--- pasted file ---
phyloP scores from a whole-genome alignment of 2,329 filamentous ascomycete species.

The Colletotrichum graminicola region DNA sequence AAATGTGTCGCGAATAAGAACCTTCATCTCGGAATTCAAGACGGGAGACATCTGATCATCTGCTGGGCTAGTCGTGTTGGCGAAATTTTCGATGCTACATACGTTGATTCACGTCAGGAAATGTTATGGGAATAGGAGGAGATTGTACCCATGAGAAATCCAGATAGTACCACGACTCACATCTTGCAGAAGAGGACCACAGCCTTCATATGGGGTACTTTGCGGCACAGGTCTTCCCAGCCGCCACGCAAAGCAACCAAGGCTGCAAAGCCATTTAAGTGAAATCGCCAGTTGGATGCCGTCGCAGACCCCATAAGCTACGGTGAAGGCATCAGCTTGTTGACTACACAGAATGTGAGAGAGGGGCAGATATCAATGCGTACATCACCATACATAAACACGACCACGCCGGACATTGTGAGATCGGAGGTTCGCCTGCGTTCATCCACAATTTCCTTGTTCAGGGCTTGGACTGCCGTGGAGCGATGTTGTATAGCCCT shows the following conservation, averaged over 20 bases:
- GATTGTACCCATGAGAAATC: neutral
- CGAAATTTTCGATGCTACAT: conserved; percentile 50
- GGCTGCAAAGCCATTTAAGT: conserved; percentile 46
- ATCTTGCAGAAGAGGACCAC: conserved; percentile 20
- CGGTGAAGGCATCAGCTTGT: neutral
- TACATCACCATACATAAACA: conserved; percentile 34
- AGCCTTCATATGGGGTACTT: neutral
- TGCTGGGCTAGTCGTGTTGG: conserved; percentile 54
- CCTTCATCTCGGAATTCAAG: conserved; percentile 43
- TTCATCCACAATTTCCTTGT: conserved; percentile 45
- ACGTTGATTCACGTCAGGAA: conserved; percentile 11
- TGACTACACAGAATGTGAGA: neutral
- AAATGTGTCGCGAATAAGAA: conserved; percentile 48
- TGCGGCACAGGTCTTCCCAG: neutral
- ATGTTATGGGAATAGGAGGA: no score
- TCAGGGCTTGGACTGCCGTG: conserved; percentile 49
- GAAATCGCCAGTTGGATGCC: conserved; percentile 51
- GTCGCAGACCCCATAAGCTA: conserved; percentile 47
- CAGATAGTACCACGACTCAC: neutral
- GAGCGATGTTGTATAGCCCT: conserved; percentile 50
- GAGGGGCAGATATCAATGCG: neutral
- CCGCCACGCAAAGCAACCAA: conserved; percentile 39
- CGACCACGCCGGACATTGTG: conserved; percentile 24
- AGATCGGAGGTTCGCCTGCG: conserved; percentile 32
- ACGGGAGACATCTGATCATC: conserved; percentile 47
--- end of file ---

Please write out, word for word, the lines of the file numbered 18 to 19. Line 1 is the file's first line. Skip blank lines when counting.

- TCAGGGCTTGGACTGCCGTG: conserved; percentile 49
- GAAATCGCCAGTTGGATGCC: conserved; percentile 51